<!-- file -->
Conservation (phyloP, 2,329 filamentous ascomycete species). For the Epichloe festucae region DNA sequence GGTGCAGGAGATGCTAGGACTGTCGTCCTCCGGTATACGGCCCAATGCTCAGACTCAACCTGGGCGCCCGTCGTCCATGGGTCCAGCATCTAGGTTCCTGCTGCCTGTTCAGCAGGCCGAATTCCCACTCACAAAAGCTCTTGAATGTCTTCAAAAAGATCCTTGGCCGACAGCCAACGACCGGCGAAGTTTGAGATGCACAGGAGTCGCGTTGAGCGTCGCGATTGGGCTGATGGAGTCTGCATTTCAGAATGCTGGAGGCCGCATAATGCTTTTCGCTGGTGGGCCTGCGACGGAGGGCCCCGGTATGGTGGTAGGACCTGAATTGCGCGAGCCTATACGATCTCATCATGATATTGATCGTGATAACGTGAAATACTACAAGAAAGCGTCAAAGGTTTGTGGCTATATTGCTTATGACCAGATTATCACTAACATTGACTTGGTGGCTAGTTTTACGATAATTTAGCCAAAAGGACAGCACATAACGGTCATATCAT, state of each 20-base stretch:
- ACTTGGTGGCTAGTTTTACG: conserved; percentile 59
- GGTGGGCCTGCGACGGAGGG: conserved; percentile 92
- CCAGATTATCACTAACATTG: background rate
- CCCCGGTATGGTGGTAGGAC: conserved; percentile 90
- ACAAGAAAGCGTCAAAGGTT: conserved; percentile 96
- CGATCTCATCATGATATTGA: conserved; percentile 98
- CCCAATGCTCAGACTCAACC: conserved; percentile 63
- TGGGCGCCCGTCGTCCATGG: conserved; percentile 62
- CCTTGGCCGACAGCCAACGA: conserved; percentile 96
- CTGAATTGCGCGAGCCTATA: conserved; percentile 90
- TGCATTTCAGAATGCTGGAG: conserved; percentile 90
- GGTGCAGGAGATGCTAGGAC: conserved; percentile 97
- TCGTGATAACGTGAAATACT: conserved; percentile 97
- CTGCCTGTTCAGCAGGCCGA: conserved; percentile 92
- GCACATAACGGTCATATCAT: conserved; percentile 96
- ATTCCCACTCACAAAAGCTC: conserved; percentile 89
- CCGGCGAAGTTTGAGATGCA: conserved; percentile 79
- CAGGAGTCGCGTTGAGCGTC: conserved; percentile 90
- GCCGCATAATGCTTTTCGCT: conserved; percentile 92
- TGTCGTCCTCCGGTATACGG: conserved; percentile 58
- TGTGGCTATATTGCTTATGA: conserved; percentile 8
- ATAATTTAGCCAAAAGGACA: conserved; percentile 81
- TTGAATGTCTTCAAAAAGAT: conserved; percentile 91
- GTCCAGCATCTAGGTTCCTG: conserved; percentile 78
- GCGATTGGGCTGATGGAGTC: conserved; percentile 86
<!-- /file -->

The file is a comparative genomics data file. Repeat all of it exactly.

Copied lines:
Conservation (phyloP, 2,329 filamentous ascomycete species). For the Epichloe festucae region DNA sequence GGTGCAGGAGATGCTAGGACTGTCGTCCTCCGGTATACGGCCCAATGCTCAGACTCAACCTGGGCGCCCGTCGTCCATGGGTCCAGCATCTAGGTTCCTGCTGCCTGTTCAGCAGGCCGAATTCCCACTCACAAAAGCTCTTGAATGTCTTCAAAAAGATCCTTGGCCGACAGCCAACGACCGGCGAAGTTTGAGATGCACAGGAGTCGCGTTGAGCGTCGCGATTGGGCTGATGGAGTCTGCATTTCAGAATGCTGGAGGCCGCATAATGCTTTTCGCTGGTGGGCCTGCGACGGAGGGCCCCGGTATGGTGGTAGGACCTGAATTGCGCGAGCCTATACGATCTCATCATGATATTGATCGTGATAACGTGAAATACTACAAGAAAGCGTCAAAGGTTTGTGGCTATATTGCTTATGACCAGATTATCACTAACATTGACTTGGTGGCTAGTTTTACGATAATTTAGCCAAAAGGACAGCACATAACGGTCATATCAT, state of each 20-base stretch:
- ACTTGGTGGCTAGTTTTACG: conserved; percentile 59
- GGTGGGCCTGCGACGGAGGG: conserved; percentile 92
- CCAGATTATCACTAACATTG: background rate
- CCCCGGTATGGTGGTAGGAC: conserved; percentile 90
- ACAAGAAAGCGTCAAAGGTT: conserved; percentile 96
- CGATCTCATCATGATATTGA: conserved; percentile 98
- CCCAATGCTCAGACTCAACC: conserved; percentile 63
- TGGGCGCCCGTCGTCCATGG: conserved; percentile 62
- CCTTGGCCGACAGCCAACGA: conserved; percentile 96
- CTGAATTGCGCGAGCCTATA: conserved; percentile 90
- TGCATTTCAGAATGCTGGAG: conserved; percentile 90
- GGTGCAGGAGATGCTAGGAC: conserved; percentile 97
- TCGTGATAACGTGAAATACT: conserved; percentile 97
- CTGCCTGTTCAGCAGGCCGA: conserved; percentile 92
- GCACATAACGGTCATATCAT: conserved; percentile 96
- ATTCCCACTCACAAAAGCTC: conserved; percentile 89
- CCGGCGAAGTTTGAGATGCA: conserved; percentile 79
- CAGGAGTCGCGTTGAGCGTC: conserved; percentile 90
- GCCGCATAATGCTTTTCGCT: conserved; percentile 92
- TGTCGTCCTCCGGTATACGG: conserved; percentile 58
- TGTGGCTATATTGCTTATGA: conserved; percentile 8
- ATAATTTAGCCAAAAGGACA: conserved; percentile 81
- TTGAATGTCTTCAAAAAGAT: conserved; percentile 91
- GTCCAGCATCTAGGTTCCTG: conserved; percentile 78
- GCGATTGGGCTGATGGAGTC: conserved; percentile 86